Release Date: April 4, 2017
Genre: Industrial/Techno (Synthpop/Electronic Rock)
A few weeks ago famed metal guitarist Sascha Gerstner (or as he is called in Palast, Sascha Pace) of the German metal band Helloween made a post to his Instagram account about a project he’s been working on called Palast. So being that I have followed his work for sometime I had to check it out. I have to tell you, I was completely blown away with this new project for a few reasons, first being that it was not metal. Instead this new project is an industrial techno project heavy on 80’s reminiscent synthesizers. Second, how news of this new project has not reached the fans in the USA yet since they’ve been together for a few years already? Well part of that can easily be answered by the fact that Sascha has not had much of an online presence but decided to finally add an official Facebook page and Instagram account. So now fans can see what all he’s working on outside of Helloween.
For fans of Helloween, you can relax, he’s not left the band but just doing additional projects. Expand your musical horizons and follow him on this amazing journey! The group is really good and the music is something totally different from what he’s been so widely known for. I didn’t think I could admire his work anymore than what I have been seeing for years already, but most definitely I do.
Let’s talk about Palast! I got my hands on the self titled release Palast and took it for a full spin last night. From the first note this album had my full attention. I immediately was thrust back into to the 80’s style synth-pop New Wave music styles of Depeche Mode, Yaz, OMD and the likes but with an updated and modern sound in the mix.
The song lyrics have depth and meaning to them. They touch into deep subjects about how we as humans are destroying everything in the world, self-confidence, fitting in, love, being lost in life and self discovery. If you’re looking just to enjoy the album you can definitely get lost in the music. The album is packed full of danceable songs that you would expect to find in your favorite offbeat nightclub.
The music itself is packed full of electronic beats, synthesizers and raw vocals. There’s a dark yet experimental feel to this album that most listeners will pick up on. At the same time you may find yourself longing for the old, dark and gloomy goth style nightclubs where you can just go and dance the night away without any of today’s pretentiousness. Where fashion dictates your clothing must be an all black ensemble and that you aren’t required to be on any elite list to gain entry.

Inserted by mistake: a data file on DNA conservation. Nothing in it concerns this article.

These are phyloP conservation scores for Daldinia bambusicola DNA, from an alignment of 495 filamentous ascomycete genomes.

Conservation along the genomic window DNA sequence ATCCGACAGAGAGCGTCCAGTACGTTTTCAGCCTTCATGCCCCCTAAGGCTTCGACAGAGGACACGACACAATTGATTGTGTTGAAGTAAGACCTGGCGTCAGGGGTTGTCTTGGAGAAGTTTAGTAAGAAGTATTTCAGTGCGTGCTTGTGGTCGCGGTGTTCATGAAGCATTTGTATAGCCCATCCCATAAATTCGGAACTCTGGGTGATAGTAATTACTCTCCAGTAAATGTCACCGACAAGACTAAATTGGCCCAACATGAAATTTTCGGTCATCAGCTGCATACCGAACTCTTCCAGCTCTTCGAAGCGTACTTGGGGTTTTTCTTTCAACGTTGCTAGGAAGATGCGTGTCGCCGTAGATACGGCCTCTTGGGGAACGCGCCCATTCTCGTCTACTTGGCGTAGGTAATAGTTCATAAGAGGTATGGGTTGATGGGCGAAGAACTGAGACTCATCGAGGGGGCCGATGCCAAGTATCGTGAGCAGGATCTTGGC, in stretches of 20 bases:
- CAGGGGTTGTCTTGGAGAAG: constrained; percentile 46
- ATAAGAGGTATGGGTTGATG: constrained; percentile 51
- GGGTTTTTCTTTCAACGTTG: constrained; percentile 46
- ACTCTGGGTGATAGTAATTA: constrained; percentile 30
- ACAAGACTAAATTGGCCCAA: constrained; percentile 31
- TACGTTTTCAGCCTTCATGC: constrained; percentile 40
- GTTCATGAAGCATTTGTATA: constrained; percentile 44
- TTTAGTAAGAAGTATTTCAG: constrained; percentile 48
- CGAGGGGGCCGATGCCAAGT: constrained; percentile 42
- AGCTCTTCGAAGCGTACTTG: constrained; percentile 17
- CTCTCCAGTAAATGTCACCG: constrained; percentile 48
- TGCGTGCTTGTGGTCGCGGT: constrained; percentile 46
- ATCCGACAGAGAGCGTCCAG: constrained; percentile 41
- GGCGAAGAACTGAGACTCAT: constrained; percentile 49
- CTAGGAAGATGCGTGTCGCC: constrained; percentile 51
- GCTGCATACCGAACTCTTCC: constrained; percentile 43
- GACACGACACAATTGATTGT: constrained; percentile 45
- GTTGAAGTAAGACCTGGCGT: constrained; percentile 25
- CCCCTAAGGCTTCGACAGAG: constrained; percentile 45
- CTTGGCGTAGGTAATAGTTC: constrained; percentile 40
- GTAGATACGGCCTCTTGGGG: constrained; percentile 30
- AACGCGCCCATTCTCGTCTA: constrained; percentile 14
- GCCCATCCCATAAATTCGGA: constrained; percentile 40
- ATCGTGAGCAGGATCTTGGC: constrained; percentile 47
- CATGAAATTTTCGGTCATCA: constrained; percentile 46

I really enjoyed this album and I am glad to see this side of Sascha‘s musical prowess. I think it’s clear that working with Tommy Apus and Marc Engel has helped to stretch the creative process through this project. Although this album is very retrospective, leaning way back into 80’s influences, Palast is a group that is willing to move in the direction that the music takes them in. I wouldn’t be surprised to see the next release take a completely different musical direction. I’d actually welcome that kind of bold experience from this group.
I think this album is definitely worth picking up and checking out. You can find Palast on Facebook here.
1. Shut The Door
2. She Can Dance
3. Tell Me Why
5. Mirror Mirror
7. Stand Up
8. When You Fall
9. One Day
10. Unraveling Skies
Sascha Pace – Vocals, Synth & Guitar
Tommy Apus – Drums, Vocals & Synth
Marc Engel – Synth & Percussion
About Palast: (From Their Label)
What a majestic sound! A band name on which alone one could ponder for ages. However, the three Berliners have not chosen this name to be an allusion to of their music. They recorded their first songs at renowned Funkhaus Berlin, dominated by palatial features, hence the name.
The awe-inspiring architecture of said facility, counting A-ha and Sting among its illustrious clientele, had significant impact on the musicians: a sense of sound, space, size, quality, dedication, and the love to experiment.
Musically, one might be inclined to place Palast in the eighties, because they rely solely on genuine vintage synthesizers home of that era. Authentic e-drums, real guitars. Their contemporaries would reach mostly for plug-ins to create these sounds. Not so PALAST, who love and need this artisan way of electronic music production. The handling of this aging equipment constantly provokes new ideas,” Sascha Pace, singer and bandleader comments. Said ideas came pouring out and manifested themselves in a series of catchy songs such as “Shut The Door”, “Tell Me Why” or “Strong”, but above all the first single “Mirror Mirror”, Sascha’s personal tribute to the fashion world.
The EP “Hush” released last fall marked the beginning and after less than 6 months construction time the first PALAST is now completed, in the shape of a small, silver disc and fine vinyl.